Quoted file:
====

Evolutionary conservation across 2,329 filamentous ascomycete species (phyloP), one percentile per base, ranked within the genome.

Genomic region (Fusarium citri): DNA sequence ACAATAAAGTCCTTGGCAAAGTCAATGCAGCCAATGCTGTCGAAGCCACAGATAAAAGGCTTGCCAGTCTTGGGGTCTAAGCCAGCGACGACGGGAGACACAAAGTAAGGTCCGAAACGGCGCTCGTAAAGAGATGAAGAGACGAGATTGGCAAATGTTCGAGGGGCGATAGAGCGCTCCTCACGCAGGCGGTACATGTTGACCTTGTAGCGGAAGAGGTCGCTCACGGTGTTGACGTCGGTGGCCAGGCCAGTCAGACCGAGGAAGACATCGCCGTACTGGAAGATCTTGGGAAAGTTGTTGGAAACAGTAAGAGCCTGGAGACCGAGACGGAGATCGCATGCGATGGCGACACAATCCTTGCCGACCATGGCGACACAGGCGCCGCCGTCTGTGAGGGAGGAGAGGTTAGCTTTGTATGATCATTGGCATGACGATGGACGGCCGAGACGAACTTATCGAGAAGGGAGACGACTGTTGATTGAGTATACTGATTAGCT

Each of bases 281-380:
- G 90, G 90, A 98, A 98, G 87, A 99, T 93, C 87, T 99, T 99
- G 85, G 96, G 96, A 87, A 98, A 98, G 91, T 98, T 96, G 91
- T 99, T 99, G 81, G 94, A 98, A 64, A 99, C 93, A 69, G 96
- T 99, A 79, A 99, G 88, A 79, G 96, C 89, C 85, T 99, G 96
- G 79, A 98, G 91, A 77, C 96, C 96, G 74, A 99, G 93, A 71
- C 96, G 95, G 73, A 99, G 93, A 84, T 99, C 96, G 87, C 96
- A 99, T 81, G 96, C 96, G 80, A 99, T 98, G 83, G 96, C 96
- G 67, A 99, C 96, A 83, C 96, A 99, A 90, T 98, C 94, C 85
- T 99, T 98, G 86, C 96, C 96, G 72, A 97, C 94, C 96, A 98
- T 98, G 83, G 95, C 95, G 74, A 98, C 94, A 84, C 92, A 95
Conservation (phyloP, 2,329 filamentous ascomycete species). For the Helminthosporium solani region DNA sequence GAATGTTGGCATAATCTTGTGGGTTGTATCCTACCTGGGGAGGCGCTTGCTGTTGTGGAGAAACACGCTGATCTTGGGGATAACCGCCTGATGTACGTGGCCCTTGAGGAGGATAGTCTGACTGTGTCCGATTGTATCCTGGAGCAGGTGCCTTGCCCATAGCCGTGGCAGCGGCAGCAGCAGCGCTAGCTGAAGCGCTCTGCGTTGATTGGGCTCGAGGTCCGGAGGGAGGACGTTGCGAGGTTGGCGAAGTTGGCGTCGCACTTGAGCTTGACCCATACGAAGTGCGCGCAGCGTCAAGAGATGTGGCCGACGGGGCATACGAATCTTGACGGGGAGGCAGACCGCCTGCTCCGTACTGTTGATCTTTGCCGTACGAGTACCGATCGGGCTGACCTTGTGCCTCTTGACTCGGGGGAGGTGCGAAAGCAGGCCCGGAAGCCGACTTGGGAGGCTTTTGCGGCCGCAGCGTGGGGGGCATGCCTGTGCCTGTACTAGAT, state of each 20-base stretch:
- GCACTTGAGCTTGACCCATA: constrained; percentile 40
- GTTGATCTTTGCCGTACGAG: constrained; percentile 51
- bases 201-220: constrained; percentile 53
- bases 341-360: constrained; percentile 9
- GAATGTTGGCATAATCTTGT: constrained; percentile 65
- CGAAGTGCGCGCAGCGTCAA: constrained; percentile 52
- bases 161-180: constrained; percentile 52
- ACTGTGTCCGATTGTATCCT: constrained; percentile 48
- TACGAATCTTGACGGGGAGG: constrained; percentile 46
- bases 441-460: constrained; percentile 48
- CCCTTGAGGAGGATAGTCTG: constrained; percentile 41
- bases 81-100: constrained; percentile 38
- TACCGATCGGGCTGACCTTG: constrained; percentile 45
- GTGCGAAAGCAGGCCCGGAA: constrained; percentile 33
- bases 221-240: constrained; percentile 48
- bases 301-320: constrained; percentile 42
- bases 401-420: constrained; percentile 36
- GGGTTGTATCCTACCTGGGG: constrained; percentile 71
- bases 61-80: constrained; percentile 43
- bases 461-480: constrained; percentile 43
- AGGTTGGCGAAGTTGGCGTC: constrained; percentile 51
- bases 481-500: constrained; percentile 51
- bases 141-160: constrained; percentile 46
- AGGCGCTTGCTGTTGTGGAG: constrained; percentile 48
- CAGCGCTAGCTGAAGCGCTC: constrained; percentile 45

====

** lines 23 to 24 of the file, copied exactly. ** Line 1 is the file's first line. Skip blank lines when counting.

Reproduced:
- TACGAATCTTGACGGGGAGG: constrained; percentile 46
- bases 441-460: constrained; percentile 48